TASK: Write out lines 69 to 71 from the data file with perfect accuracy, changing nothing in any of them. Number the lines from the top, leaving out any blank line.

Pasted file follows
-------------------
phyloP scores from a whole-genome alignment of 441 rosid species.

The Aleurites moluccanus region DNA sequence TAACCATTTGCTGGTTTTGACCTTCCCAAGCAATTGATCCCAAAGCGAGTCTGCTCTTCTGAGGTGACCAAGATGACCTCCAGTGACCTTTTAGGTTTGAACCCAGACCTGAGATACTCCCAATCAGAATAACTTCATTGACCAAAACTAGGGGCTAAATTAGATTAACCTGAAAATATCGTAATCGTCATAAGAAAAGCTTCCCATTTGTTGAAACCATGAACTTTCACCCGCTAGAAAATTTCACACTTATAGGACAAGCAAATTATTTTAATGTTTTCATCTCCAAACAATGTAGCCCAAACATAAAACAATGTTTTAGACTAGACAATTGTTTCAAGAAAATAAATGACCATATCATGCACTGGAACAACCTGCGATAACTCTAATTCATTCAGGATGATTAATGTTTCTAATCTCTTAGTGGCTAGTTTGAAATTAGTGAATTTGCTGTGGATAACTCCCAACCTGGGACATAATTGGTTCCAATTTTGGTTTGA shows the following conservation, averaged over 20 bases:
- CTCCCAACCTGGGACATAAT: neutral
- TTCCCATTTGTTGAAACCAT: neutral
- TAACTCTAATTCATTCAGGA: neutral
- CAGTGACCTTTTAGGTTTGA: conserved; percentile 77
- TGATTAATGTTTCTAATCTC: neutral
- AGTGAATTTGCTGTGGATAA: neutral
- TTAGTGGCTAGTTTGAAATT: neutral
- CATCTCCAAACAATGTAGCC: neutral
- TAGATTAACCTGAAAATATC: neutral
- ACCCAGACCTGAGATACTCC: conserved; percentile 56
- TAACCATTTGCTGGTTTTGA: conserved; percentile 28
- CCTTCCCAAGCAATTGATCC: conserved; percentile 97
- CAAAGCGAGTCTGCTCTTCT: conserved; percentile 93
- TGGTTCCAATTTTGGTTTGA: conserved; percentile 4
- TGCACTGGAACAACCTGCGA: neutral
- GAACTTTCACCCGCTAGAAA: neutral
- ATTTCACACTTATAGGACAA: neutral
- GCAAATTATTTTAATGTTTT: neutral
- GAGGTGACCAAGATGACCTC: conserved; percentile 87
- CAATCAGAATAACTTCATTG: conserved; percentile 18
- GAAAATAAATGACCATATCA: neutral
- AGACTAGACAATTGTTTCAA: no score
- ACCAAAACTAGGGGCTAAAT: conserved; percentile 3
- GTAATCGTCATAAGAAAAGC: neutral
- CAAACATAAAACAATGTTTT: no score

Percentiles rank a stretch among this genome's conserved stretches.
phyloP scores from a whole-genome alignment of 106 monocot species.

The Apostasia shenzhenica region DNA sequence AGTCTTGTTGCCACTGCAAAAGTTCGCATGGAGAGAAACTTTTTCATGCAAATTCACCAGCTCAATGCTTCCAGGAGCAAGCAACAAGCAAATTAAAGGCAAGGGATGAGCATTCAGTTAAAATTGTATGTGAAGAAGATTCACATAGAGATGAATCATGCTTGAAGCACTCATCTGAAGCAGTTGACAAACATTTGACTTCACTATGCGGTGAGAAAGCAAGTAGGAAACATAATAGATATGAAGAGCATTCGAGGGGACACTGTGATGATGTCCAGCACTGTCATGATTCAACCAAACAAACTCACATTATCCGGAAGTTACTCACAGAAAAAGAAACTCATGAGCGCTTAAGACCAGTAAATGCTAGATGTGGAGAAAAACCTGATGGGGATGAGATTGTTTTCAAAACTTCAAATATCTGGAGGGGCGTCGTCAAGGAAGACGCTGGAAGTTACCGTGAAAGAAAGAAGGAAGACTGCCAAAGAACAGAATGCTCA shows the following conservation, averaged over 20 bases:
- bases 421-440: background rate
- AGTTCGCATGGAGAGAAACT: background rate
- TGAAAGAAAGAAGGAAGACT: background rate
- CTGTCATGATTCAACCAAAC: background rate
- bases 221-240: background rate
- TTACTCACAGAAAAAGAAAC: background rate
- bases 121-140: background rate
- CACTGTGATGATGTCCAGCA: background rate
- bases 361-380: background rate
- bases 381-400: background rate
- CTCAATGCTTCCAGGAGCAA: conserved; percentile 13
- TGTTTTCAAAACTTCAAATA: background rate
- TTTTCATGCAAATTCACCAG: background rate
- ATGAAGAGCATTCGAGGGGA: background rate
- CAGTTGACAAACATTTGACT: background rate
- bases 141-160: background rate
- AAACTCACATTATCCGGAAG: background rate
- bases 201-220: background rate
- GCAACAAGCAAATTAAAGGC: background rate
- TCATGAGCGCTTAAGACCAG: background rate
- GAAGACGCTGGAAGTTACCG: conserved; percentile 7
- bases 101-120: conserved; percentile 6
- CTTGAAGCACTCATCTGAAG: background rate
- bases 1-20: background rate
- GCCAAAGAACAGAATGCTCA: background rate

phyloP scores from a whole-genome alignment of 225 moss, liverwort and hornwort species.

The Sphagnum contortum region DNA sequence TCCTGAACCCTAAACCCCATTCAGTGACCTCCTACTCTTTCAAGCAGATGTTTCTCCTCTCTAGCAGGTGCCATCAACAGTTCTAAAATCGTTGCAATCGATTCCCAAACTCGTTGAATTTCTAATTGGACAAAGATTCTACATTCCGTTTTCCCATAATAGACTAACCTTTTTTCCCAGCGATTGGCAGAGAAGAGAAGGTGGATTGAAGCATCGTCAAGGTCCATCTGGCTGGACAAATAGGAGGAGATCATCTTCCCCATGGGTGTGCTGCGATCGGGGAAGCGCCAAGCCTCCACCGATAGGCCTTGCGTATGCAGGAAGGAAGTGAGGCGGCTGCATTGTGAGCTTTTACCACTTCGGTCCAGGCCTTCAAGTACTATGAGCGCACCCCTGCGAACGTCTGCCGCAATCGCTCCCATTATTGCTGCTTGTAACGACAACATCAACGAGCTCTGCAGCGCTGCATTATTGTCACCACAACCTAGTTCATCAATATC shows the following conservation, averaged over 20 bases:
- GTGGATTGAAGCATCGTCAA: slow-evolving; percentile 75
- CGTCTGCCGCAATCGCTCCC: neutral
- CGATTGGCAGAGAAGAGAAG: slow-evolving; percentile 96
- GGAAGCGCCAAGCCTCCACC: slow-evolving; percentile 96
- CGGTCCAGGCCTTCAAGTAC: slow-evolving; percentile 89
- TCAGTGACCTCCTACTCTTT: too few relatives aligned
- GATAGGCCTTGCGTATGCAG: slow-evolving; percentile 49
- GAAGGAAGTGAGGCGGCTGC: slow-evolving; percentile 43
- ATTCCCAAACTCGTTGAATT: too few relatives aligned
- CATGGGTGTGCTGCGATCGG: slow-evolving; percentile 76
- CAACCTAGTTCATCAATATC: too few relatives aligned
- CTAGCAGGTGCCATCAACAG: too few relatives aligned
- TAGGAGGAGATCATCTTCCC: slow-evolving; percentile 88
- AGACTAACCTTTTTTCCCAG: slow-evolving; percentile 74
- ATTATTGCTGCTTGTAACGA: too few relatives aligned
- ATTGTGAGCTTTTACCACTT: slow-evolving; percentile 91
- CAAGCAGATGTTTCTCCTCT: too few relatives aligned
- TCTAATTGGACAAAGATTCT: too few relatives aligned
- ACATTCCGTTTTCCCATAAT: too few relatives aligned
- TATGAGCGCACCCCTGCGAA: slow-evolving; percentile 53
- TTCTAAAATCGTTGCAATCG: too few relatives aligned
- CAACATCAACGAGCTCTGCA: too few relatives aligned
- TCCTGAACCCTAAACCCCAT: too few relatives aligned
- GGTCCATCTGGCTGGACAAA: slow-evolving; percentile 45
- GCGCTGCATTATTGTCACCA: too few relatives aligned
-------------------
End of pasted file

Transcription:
- CTAGCAGGTGCCATCAACAG: too few relatives aligned
- TAGGAGGAGATCATCTTCCC: slow-evolving; percentile 88
- AGACTAACCTTTTTTCCCAG: slow-evolving; percentile 74